The Pack Leader’s job
As a Pack Leader, your job is to provide protection and direction. If your dog suddenly starts overeating, then you need to determine the cause, then take the behavioral or medical steps necessary to solve the problem. If your dog is just naturally inclined to overeat, then you need to take charge and control what she eats, how much, and when.
We naturally love our dogs and it can be hard to resist those big eyes and cute faces, especially when they act like they’re starving. But if there’s no medical cause, we’re doing our dogs more of a favor by not indulging their appetites. An overweight dog is not a happy dog no matter how excited he may get about food. He may have no idea when he’s had enough, but we do — and, unlike dogs, we know how to work a can opener.
Loss of Appetite in Dogs - A Reason for Concern?
A temporary loss of appetite in your dog is not something to become immediately concerned about. Just like us, dogs are sometimes not hungry or else some stress in their day has caused them to lose interest in food. However, a more prolonged loss of appetite in your dog is a serious sign that something is wrong. It’s unusual for a dog to refuse more than one or two meals and this can indicate anything from depression to disease. Sometimes a stressful situation or an upset stomach can be to blame, but these things are often resolved within a day. If more than 48 hours go by with your dog still refusing to eat, take them to the vet immediately.
Loss Of Appetite In Dogs Symptoms
Signs that your dog has lost its appetite may include the following:
- Eating less than usual
- Refusing to eat at all
- Not eating treats
- Trying to eat, but not being able to finish a meal
- Weight loss
- Lack of energy
Sudden Loss Of Appetite In Dogs
Most importantly, you should take note of changes in your dog’s eating habits. It may be that your dog is not eating the recommended amount of food, but this is not a sign of loss of appetite if your dog is generally a light eater or is small for its age or breed. The main concern is when a dog who is often enthusiastic about its food loses interests in it. This sudden loss of appetite is an indicator that something is wrong. It may be something as simple as your dog has just received its vaccinations and is feeling a bit under the weather or it may be a sign that your dog is sick and needs medical attention. Monitor your dog’s behaviour over the next few hours or day and see if it gets its appetite back. If not, a trip to the vet is required.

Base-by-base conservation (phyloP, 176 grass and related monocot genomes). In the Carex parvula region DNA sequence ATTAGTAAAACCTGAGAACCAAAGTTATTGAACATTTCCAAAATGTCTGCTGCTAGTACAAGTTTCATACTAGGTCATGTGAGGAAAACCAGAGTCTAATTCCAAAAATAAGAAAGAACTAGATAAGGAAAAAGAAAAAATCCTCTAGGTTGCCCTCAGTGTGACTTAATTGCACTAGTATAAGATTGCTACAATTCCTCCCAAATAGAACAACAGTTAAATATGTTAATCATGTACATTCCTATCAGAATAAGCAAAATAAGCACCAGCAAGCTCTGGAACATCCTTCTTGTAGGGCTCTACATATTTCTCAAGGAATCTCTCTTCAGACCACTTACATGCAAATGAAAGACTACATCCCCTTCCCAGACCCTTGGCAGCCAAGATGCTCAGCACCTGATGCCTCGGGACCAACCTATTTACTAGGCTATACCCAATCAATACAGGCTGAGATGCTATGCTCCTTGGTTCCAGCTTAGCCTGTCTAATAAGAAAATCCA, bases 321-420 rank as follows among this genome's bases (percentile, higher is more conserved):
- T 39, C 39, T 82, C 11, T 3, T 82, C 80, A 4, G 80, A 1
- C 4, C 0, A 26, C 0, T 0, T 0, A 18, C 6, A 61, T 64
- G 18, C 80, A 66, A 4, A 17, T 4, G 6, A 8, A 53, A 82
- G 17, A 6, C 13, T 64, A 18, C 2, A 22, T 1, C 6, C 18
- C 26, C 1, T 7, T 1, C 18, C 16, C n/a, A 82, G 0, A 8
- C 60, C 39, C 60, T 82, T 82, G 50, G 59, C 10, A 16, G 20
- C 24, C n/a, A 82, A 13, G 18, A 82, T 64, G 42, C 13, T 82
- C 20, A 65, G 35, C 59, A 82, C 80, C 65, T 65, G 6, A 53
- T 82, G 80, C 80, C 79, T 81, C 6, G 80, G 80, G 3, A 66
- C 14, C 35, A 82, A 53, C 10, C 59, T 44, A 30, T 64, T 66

Treat Loss Of Appetite In Dogs
If your dog is having difficulty eating, there are a few thing you can try at home to tempt them. You can try changing the food that you’re giving your dog in case there is something in it that your dog has decided it doesn’t like any more or that is causing an upset stomach. You can also try to warm the food a little or soften dried food by adding water to see if that makes it easier to eat and digest. Some dogs will respond to hand feeding when they’re feeling under the weather. After 24-48 hours, if none of these things have worked you should make a visit to your vet.
At the vet’s surgery, your dog may be given intravenous fluids with electrolytes, especially if it hasn’t had water for a day. Your vet may try syringe feeding and if several days have gone by without food, a feeding tube may be necessary. There are also appetite boosting drugs that can be used to try to encourage your dog to eat. The most important thing, however, is finding the cause of the loss of appetite and treating that immediately. This may be an infection that needs to be treated with antibiotics or symptomatic care or it may even be due to a dental problem that is causing your dog pain when it eats. Whatever the reason, the underlying cause for the loss of appetite in your dog needs to be addressed in order to solve the issue.
Dogs With Renal Failure Loss Of Appetite